Note that the QuartzComposerLiveDV process should be running on the host computer (ie, not the one doing the recording). I didn't, and encountered much confusion. Also be aware that the VirtualDV instances should be left in their paused state, and not switched to "play".
Here's the video in its re-recording form; compare to the original, created using Snapz Pro and suffering from a low framerate. Sadly, Vimeo's encoding has not been favourable towards it (compare with original .mov); next time, I will see how an .mp4 works out.
Strangely, quietly wonderful, In B flat is the nicest piece of net art I've seen in some time. Takes me back to the dream of a tangible "cyberspace" that would open tiny luminous windows onto distant lives.
The best thing about YouTube is that it has encouraged an entire planet of VHS-hoarders to dig out and digitise terabytes' worth of apparently pointless historical video. And so it is that we are able to peer into the recent past at the trove of hilarity that is the 1970s English public information film. Most are furnished with a tone of utter condescension at their hapless, idiotic and utterly infantile public. We deserve it.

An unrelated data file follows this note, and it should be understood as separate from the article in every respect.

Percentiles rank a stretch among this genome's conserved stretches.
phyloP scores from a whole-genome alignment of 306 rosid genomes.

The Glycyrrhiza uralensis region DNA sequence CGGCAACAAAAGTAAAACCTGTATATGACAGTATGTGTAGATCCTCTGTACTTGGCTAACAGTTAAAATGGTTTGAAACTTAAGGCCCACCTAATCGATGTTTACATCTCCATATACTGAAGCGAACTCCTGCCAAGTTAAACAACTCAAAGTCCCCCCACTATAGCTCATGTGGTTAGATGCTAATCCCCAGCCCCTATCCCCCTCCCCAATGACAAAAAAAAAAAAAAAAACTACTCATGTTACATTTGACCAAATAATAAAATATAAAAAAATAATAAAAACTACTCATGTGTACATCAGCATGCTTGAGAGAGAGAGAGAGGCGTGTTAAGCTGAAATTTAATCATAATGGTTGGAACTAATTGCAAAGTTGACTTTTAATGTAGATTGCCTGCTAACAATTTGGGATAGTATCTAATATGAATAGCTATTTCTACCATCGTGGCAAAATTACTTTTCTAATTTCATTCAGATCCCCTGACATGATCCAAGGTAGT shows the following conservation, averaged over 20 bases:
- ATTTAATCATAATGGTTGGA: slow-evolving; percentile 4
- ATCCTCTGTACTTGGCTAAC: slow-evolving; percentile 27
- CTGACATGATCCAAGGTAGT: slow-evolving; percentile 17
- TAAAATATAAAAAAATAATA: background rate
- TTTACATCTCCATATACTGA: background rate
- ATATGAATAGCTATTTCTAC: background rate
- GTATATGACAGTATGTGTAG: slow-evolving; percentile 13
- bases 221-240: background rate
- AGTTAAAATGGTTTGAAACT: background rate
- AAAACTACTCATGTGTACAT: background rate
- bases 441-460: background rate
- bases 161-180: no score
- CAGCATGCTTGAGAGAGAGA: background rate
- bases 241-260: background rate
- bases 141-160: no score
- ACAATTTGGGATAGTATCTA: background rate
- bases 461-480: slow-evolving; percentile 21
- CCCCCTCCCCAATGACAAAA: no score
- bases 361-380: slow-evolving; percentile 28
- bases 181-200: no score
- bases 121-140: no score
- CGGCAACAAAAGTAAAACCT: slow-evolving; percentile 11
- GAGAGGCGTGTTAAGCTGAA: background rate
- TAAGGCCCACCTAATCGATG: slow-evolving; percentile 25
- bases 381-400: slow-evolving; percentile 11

A couple of nice recent glitches. The first is from a crashed version of Conway's Life, written in OpenGL shader language as an experiment in accelerating CA-based simulations via GPU functionality; the second occurred at the start of a YouTube clip.
Signals From The Cosmos is a new monthly residency at 93 Feet East that I am beginning this week (as Ad Hoc), alongside Scott Urlaubshits. Guests this month are the West End Boys, formerly of La Supercool Discotheque. We'll be playing (and I quote) cosmic disco, mutant house, future acid, radiophonic techno and low slung dubbed out grooves.
We're aesthetically angling it somewhere in the retro-futurist continuum somewhere between 1950s American comics and the cold-war Soviet space race. Here's the first flyer of the series...